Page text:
1

If I added sugar, it would now look like this:

11

And if I added Icecream it would now look like this:

1011

I.e. reading from the right to the left: Coffe, Sugar, No milk, but including Icecream.

In other words – it will be very performant to determine from an integer, even if the integer is a bit large, which integer flags it is based on. In order to do this in .NET, however, one has to be able to (1) convert from decimal to base 2 binary, and (2) to convert the single bits to integers.

Two short extension methods are helpful here:


public static class Int32Extensions
{
  public static Boolean[] ToBinary(this Int32 dec)
    {
      List lst = new List();
      while (dec > 0)
      {
        lst.Add(dec % 2 != 0);
        dec /= 2;
      }
    return lst.ToArray();
  }

  public static List GetFlagValues(this Int32 flagRepresentation)
  {
    List lst = new List();
    Boolean[] bs = flagRepresentation.ToBinary();
    for (Int32 i = 0; i < bs.Length; i++)
      if (bs[i]) lst.Add((Int32)Math.Pow(2, i));
    return lst;
  }
}

Now, the implementation can be used like this:


Int32 i = 1000000000;
Boolean[] s = i.ToBinary();
foreach (Int32 f in i.GetFlagValues())
{
  Console.WriteLine(f);
}

In the console this will displayed as:

Obviously, since the value doubles for each additional flag, there is a natural limit to the possible number of flags. However, this limit can be extended by using a datatype like BigInteger in C# 4.0 (remember to reference System.Numerics).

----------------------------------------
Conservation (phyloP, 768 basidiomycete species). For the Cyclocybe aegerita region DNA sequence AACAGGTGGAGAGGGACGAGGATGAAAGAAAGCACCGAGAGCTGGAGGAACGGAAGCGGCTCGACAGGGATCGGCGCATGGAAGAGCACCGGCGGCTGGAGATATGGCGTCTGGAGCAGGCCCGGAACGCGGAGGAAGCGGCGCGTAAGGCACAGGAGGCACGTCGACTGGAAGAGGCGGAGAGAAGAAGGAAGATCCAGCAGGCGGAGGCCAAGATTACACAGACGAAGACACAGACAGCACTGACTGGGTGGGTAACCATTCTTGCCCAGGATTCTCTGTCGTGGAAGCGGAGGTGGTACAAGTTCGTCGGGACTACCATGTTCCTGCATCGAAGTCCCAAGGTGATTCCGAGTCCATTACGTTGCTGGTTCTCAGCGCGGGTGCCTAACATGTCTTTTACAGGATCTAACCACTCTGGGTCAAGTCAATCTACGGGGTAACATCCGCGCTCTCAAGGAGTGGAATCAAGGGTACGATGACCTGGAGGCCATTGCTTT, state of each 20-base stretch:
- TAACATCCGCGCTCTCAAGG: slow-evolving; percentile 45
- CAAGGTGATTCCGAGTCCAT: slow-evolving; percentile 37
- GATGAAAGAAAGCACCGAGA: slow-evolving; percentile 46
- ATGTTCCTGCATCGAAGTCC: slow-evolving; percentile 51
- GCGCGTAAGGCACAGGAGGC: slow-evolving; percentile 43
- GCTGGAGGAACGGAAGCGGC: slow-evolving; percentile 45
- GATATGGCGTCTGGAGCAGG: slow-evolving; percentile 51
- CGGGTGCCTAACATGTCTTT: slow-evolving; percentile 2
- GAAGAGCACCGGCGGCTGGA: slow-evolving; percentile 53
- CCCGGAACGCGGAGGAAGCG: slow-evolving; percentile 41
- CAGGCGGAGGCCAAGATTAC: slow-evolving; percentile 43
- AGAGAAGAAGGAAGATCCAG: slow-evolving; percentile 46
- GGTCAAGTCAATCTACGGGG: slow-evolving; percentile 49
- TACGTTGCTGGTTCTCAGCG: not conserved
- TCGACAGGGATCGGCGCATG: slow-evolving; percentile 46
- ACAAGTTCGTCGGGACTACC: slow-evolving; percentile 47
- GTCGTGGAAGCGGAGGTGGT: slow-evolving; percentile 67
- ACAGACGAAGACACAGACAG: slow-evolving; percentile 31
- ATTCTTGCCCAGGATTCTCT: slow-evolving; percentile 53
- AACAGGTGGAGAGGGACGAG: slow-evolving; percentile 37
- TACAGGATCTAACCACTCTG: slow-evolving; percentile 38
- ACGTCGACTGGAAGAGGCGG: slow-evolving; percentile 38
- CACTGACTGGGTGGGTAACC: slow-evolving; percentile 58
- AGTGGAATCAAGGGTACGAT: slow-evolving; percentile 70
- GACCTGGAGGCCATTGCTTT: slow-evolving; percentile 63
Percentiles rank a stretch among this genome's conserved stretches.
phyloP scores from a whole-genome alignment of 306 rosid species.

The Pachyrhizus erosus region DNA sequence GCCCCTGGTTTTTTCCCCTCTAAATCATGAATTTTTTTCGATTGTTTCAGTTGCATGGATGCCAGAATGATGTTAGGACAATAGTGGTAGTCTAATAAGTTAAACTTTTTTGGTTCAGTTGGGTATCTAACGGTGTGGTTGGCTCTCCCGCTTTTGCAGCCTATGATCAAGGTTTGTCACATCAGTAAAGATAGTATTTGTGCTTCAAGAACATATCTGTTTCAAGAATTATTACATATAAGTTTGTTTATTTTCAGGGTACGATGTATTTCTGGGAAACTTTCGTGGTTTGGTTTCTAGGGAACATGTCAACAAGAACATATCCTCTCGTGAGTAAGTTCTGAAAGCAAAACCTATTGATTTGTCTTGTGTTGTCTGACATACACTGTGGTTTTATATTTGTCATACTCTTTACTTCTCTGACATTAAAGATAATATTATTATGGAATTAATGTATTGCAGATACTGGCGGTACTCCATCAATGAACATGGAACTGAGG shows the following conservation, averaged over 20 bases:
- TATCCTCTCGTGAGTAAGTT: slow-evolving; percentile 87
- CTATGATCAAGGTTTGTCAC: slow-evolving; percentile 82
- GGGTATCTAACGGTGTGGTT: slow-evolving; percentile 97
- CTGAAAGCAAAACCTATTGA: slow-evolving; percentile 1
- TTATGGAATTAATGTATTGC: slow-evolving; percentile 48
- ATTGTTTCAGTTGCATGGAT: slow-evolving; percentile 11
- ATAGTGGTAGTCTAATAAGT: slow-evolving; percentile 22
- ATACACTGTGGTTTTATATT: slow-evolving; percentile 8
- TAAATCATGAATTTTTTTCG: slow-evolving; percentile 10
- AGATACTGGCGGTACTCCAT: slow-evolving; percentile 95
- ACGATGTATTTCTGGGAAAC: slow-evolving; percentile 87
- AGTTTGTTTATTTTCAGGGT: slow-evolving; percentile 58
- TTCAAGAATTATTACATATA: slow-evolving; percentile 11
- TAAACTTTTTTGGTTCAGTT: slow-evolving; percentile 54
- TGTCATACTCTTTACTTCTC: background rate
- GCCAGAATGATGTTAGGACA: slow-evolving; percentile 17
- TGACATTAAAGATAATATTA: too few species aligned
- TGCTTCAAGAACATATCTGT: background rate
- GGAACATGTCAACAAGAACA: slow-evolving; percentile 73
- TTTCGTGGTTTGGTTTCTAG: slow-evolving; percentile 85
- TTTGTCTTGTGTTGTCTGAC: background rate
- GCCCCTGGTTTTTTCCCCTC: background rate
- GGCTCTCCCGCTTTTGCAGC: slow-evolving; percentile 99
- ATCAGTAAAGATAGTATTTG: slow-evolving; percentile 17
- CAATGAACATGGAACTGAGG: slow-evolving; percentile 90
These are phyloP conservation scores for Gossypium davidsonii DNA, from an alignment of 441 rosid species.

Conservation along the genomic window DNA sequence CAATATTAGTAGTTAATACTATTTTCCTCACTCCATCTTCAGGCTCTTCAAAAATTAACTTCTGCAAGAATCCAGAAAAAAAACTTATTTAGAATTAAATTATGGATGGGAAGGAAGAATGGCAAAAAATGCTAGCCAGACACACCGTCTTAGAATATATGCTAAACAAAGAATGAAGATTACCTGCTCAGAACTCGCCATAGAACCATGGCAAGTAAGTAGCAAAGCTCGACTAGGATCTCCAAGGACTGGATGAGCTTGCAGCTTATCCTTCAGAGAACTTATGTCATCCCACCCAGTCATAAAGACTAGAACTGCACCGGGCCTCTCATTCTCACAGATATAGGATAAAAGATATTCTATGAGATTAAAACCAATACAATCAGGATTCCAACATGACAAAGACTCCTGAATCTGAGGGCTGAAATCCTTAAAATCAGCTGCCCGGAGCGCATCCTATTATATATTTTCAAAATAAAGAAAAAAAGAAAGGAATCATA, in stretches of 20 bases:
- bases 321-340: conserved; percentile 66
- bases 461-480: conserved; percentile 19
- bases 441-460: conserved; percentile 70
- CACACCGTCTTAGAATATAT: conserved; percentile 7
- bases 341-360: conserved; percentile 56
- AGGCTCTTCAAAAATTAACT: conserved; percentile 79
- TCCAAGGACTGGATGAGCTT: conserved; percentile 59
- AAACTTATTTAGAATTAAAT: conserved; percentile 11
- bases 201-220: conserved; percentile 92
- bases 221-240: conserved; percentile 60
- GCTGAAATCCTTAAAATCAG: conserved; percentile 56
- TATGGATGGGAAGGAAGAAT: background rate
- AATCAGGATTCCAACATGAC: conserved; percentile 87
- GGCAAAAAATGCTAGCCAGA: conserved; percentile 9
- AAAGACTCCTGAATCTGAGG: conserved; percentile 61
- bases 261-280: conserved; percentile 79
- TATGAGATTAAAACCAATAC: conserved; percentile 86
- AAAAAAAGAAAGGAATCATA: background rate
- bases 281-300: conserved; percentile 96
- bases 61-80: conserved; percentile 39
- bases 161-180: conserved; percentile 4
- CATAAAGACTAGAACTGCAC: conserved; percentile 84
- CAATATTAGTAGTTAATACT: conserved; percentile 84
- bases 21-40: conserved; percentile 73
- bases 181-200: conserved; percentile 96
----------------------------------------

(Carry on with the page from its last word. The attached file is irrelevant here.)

With 10.000 different flags, my pc will calculate each flag within 156 milliseconds. However, please be aware that calculations on such large numbers can be a thread to scalability. 20.000 different flags still perform within half a second (on my pc), but 100.000 flags will perform within 13 seconds – with noticeable impact on other processes on the pc.

Rocking with Python

Python and Ruby have been so hyped in the .NET community for the last couple of months so I decided to attempt to solve this problem using IronPython – originally inspired by a Linq solution posted by Octavio Hernandes.

Find a number consisting of 9 digits in which each of the digits from 1 to 9 appears only once. This number must also satisfy these divisibility requirements:

1.The number should be divisible by 9.
2.If the rightmost digit is removed, the remaining number should be divisible by 8.
3.If the rightmost digit of the new number is removed, the remaining number should be divisible by 7.
4.And so on, until there’s only one digit (which will necessarily be divisible by 1).

I was amazed when I first saw how easy Linq could solve this problem. But … then I found Python. Now – check this out:

import clr
clr.AddReferenceByPartialName("IronPython.Modules")
import IronPython.Modules


def validate(n, denominator):
     if denominator == 1: return True
     if int(n) % denominator != 0: return False
     return validate(n[:len(n)-1], denominator - 1)


for x in IronPython.Modules.PythonIterTools.permutations("123456789"):
     joined = ''.join(x)
     if validate(joined, 9): print(joined)

10 lines – slam dunk! Since this is my first Python code lines ever, I apologize to the Python purists in advance – but hey, I just had to advocate this 🙂 And yes, it does perform.

For a comparison between Linq and C++ solutions please check out my earlier block post on this. Remember to go though the comments where an F# solution is also suggested.

Hard or soft tabs in code?

As the code project states – wars have been fought over lessser topics:

Please note the surprisingly low amount of “No preference”s 😀

Not to mention the 8 % which actually have consistent rules fordifferentiating  hard/soft tabs between files 😀 😀